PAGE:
or the past couple of decades, “digital” has been one of those eternally useful buzzwords that people can throw around if they want to add a glow of contemporary cool to, well, more or less anything. A bit like “nylon” in the 60s or “plastic” in the 70s.
In the early days, it was frequently contrasted with “analogue” (or “analog” to our American friends), which became synonymous with old and crusty, inefficient and pedestrian. But in reality, they are no more opposites than dog is the opposite of cat.
My younger brother got his first digital watch (or “didge”, as we liked to call them, no doubt to suggest greater familiarity with this wondrous technology than we actually possessed) sometime in the 1970s.
These days, “digital” is closely associated with “technology”, probably because of our computers’ reliance on binary code.
I can’t remember the make, but whatever it was, it made my homely Timex with its round face and twirling hands look hopelessly old-fashioned. My dad, with all the world-weary wisdom of his 30 years, sadly declared that analogue watches, despite their superior aesthetic appeal, were doomed.
The word “digital” is clearly related to the word “digit”, which most people would recognise as meaning either a number, or a finger or toe (which is what digitus means in Latin). More precisely, a digit in mathematics refers to a single numeral, which may be combined with other numerals to make larger (or smaller) numbers, just as fingers and toes can be pressed into service to help with simple arithmetic.
These days, “digital” is closely associated with “technology”, probably because of our computers’ reliance on binary code, which with the help of just two digits – zero and one – can accomplish anything from broadcasting cat videos to landing probes on Mars. (In fact, the zero was not widely accepted until the 9th century, and Arabic numerals were not commonly used in Europe before the 16th century).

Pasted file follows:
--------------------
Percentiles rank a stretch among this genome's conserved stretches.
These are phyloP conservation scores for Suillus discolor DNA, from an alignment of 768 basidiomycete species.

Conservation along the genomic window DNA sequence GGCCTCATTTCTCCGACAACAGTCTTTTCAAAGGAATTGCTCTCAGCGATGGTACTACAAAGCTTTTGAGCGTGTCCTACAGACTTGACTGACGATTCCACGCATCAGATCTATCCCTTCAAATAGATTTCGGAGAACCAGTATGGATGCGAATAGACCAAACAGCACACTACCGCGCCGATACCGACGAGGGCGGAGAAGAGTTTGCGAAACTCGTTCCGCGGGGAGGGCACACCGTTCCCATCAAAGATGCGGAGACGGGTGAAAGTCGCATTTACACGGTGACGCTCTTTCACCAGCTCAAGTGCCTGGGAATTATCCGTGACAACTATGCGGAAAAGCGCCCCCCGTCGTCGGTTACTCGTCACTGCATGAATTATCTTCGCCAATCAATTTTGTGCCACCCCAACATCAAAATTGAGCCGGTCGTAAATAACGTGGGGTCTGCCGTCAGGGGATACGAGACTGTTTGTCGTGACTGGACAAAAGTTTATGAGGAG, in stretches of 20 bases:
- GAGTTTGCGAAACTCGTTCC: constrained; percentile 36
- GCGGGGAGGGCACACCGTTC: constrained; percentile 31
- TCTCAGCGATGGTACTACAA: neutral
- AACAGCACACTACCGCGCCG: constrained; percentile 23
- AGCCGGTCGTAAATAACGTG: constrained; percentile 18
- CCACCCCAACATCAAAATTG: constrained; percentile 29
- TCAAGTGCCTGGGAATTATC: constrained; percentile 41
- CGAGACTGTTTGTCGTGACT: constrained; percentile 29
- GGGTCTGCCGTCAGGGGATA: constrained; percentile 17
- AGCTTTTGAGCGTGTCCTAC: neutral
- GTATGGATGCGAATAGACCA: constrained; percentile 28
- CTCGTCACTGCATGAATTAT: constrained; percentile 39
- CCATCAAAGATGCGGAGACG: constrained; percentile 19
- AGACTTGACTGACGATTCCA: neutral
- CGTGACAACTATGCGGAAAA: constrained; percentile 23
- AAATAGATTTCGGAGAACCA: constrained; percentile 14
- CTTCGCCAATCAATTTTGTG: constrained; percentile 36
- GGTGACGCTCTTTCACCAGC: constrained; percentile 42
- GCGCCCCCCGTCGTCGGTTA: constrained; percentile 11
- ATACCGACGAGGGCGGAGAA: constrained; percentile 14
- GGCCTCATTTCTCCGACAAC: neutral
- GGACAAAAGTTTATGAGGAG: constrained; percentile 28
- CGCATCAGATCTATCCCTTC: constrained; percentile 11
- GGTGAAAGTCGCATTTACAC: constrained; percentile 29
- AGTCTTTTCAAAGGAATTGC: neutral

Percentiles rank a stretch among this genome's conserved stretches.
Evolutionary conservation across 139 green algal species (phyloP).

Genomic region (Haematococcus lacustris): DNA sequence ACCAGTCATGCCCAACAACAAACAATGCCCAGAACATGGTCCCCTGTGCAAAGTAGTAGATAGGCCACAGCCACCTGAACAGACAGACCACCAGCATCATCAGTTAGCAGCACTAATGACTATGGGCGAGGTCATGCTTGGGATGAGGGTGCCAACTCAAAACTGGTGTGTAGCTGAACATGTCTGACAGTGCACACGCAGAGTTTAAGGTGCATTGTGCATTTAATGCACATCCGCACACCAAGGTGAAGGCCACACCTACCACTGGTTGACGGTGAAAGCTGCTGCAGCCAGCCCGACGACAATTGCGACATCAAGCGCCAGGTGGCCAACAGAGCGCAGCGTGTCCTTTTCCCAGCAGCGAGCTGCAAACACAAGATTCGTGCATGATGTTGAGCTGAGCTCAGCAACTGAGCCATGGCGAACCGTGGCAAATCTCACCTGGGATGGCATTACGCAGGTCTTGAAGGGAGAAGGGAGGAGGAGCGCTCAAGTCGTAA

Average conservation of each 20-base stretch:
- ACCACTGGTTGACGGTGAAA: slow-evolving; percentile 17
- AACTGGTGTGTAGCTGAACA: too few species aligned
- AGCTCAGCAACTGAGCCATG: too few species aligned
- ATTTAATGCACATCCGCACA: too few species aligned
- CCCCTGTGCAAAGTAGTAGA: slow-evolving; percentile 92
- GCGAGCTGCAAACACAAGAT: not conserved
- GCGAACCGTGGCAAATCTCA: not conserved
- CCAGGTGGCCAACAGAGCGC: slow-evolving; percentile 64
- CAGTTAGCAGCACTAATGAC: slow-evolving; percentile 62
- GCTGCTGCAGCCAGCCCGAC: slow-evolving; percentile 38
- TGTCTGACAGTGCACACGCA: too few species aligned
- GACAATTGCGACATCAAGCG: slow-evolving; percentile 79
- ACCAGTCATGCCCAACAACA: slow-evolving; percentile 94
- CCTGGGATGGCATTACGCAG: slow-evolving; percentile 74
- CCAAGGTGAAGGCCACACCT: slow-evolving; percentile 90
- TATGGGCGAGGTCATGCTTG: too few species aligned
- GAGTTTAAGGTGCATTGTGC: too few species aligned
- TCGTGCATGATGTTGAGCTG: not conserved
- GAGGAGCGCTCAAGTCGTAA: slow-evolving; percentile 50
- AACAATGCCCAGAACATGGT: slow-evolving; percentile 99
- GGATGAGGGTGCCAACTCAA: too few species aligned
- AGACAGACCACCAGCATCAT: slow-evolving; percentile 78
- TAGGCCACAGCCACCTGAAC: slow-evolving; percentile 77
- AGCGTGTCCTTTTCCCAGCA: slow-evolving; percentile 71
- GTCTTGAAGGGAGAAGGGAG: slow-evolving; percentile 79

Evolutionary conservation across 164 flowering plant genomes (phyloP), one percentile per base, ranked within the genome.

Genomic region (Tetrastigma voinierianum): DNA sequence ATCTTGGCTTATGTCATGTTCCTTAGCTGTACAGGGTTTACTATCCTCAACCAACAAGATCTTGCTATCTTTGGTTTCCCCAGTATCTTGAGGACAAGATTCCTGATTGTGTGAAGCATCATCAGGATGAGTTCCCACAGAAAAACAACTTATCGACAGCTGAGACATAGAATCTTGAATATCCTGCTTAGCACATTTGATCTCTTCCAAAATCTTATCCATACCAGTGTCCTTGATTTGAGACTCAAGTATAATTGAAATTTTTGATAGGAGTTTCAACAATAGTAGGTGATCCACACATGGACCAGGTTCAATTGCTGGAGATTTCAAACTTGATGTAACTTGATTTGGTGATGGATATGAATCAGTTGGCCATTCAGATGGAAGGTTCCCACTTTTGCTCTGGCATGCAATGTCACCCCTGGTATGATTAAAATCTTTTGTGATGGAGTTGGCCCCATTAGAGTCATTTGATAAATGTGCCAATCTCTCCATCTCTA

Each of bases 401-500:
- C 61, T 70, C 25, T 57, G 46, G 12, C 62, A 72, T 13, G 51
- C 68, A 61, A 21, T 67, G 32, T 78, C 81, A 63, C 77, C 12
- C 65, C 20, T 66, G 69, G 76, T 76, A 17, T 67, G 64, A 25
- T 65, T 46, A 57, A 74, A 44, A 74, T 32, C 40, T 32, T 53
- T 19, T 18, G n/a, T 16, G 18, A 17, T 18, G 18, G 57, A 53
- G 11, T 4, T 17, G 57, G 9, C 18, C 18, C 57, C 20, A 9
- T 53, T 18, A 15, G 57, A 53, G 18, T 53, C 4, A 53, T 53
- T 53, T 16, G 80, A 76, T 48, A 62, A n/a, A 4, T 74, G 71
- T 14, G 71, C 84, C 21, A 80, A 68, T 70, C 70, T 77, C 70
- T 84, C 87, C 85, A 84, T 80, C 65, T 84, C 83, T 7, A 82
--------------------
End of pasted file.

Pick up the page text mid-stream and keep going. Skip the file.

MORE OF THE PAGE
At the risk of getting a bit technical, analogue (from the Greek ana-logos, meaning proportion or ratio) is a way of encoding signals from the environment along a spectrum with a potentially infinite number of points (so the representation is analogous to the thing it’s representing).
A digital signal, on the other hand, samples a limited number of points along that spectrum.
So an analogue representation has the potential to provide far greater fidelity to the original – whether that’s a photo of an Alpine scene or a recording of a Lady Gaga concert – than digital, and that’s pretty cool if you think about it.
An analogue representation has the potential to provide far greater fidelity to the original than digital.
The word “analogue” is still used as a shortcut for “not digital”, but here in the improbable year of 2019 “notdigital” carries a different cultural meaning. Digital has become such an inescapable part of our lives that, while its magical halo may have dimmed, it is accepted as part of the grubby, deceitful and increasingly threadbare fabric of existence.
And “analogue” stands apart from that. It’s real and authentic. It’s vinyl, it’s 35mm. What you see is what you get. It’s kind of vintage, and it’s cool again.